[Air-L] What went wrong with Multiply?
thomasallenjones at gmail.com
Thu Jul 21 17:08:55 PDT 2011
I would offer that in addition to the dynamics that danah mentioned, I personally believe it is the way in which those dynamics are presented to the user. Part HCI, part social construct ("dynamics"). A friend of mine once told me that a solutions often lay in how you view the problem - similarly, interactions often lay in how we view the environment. Not exactly prophetic, but almost too simplistic.
As an example, I personally enjoy G+ as a SNS environment much more than Facebook. And this is likely bleeding over to different subject but the ability to segregate social circles is, in my opinion, what limits social interaction on Facebook - flexible privacy permissions is simply duct tape on a much more complex issue. In fact I would go so far as to say the problem isnt privacy of your information from people you know, so much as it is the stratified strength and magnitude of social circles, some which are not intended to overlap - think facebook vs linkedin as an exaggerated example.
Im done rambling now :P
One should guard against preaching to young people success in the customary form as the main aim in life. The most important motive for work in school and in life is pleasure in work, pleasure in its result, and the knowledge of the value of the result to the community.
-- Albert Einstein, On Education --
On Jul 21, 2011, at 7:29 PM, Dan Perkel wrote:
> On Thu, Jul 21, 2011 at 4:24 PM, danah boyd <aoir.z3z at danah.org> wrote:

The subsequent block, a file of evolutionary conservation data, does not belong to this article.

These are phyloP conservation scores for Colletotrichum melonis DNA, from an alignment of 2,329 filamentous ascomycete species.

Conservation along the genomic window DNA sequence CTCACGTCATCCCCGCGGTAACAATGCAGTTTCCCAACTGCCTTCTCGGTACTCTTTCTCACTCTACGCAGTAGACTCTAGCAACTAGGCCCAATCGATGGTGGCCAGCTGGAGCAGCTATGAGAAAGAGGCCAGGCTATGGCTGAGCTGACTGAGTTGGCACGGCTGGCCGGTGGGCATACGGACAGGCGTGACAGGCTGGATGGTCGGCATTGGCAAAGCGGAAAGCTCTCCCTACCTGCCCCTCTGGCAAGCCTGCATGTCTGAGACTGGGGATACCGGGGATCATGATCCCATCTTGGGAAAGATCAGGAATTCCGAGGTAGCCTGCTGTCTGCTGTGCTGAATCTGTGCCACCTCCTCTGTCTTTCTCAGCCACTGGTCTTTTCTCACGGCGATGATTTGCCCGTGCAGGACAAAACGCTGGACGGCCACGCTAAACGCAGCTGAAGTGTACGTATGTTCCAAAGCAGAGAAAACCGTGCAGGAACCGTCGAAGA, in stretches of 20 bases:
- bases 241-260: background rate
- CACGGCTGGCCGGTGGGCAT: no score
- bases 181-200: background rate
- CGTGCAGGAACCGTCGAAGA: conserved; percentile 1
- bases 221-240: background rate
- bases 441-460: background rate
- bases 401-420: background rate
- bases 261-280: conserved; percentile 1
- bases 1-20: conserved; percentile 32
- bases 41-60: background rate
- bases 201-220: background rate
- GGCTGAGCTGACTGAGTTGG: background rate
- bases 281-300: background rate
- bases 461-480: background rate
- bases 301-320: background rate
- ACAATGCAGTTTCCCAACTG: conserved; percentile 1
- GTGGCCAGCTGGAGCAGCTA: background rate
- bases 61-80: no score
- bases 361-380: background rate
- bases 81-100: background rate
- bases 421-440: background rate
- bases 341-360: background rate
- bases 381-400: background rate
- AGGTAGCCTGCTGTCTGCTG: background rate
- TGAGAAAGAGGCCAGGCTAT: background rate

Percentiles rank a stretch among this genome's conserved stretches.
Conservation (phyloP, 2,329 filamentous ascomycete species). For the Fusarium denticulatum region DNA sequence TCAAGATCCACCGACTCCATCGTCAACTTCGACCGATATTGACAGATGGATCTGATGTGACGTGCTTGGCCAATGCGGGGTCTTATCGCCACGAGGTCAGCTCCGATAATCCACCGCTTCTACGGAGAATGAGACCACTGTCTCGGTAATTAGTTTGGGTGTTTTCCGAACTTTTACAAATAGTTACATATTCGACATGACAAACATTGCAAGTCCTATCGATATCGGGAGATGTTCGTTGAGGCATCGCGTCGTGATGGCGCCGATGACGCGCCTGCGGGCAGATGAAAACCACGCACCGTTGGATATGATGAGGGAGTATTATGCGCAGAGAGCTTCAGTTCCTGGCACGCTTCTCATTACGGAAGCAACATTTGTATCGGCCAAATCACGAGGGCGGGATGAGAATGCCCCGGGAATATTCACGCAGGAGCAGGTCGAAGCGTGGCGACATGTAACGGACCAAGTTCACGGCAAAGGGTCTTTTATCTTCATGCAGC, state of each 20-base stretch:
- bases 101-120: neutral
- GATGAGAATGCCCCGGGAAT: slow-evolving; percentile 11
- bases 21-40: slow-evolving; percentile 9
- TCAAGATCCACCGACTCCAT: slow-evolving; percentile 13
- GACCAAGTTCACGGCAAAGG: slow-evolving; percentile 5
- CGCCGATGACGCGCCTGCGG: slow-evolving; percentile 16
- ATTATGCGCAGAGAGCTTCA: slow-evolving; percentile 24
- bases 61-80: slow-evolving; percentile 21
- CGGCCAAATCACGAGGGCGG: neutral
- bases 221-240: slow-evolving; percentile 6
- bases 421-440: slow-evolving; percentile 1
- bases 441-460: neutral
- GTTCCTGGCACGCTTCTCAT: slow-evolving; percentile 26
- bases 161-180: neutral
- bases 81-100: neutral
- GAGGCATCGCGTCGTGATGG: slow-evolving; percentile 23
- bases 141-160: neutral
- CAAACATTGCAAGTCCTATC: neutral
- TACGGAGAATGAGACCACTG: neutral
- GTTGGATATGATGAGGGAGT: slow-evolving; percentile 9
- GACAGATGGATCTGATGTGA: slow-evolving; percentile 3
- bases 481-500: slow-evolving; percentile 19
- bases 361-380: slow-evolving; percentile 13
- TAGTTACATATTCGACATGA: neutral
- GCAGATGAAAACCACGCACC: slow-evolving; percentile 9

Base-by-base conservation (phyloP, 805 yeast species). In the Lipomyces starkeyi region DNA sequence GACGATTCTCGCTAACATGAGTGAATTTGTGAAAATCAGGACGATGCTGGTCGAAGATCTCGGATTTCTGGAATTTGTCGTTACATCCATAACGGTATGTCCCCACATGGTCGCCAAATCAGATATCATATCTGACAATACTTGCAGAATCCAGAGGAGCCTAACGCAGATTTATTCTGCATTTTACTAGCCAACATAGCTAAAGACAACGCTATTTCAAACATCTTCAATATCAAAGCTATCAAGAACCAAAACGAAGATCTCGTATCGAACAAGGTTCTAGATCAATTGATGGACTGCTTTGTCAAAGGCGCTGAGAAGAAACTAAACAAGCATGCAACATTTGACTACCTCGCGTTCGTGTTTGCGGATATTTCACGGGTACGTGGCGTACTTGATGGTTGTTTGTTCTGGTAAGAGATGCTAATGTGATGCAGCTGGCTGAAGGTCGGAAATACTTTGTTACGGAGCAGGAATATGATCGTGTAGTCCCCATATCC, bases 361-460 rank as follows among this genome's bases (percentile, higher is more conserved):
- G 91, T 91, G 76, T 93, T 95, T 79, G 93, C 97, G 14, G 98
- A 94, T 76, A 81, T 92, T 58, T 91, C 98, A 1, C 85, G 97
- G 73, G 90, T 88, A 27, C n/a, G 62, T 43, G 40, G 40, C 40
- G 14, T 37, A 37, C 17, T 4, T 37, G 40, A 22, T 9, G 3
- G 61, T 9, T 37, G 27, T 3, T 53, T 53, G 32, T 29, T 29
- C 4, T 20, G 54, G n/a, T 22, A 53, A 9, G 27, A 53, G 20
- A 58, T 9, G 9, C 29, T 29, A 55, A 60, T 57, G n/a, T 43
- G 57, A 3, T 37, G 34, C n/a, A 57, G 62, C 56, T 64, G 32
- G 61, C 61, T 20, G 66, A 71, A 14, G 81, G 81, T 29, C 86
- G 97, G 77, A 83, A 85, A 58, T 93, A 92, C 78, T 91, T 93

>> What folks never seem to remember in this space is that it's *NEVER* about
>> the features. It's about the cultural dynamics.
> I would amend that point by saying that the features are a part of the
> cultural dynamics, rather than separate from them. One question to ask is
> what is the "it" that we are talking about.
> Dan Perkel
> PhD Candidate
> School of Information, Berkeley Center for New Media
> UC Berkeley
>> On Jul 21, 2011, at 10:55 AM, Nicholas John wrote:
>>> I'm doing some historical work on social network sites using the Wayback
>>> Machine and I've come across a site called Multiply. Today Multiply is
>>> more about shopping than it is a full-blown SNS, but it's fascinating to
>>> look at what it was offering in 2004 - it's About page is basically a
>>> description of what we do on Facebook today.
>>> Most interestingly, though, is the level of granularity it offered in
>>> of who could see our posts (not dissimilar to Google+'s circles, which
>>> everyone is so excited about in that it solves a problem in Facebook).
>>> each post you can specify who can see it at quite a remarkable degree of
>>> granularity (everyone; your network, your contacts, or a custom list). It
>>> also, in 2004, promises alerts when someone in your network does
>>> (i.e., a news feed).
>>> Was anyone here on that site in those days? Does anyone know what
>>> to it given that they really seemed to have online social networking
>>> sussed seven years ago. I'd be very interested to find out...
>>> Dr. Nicholas John
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>> "taken out of context, i must seem so strange" -- ani
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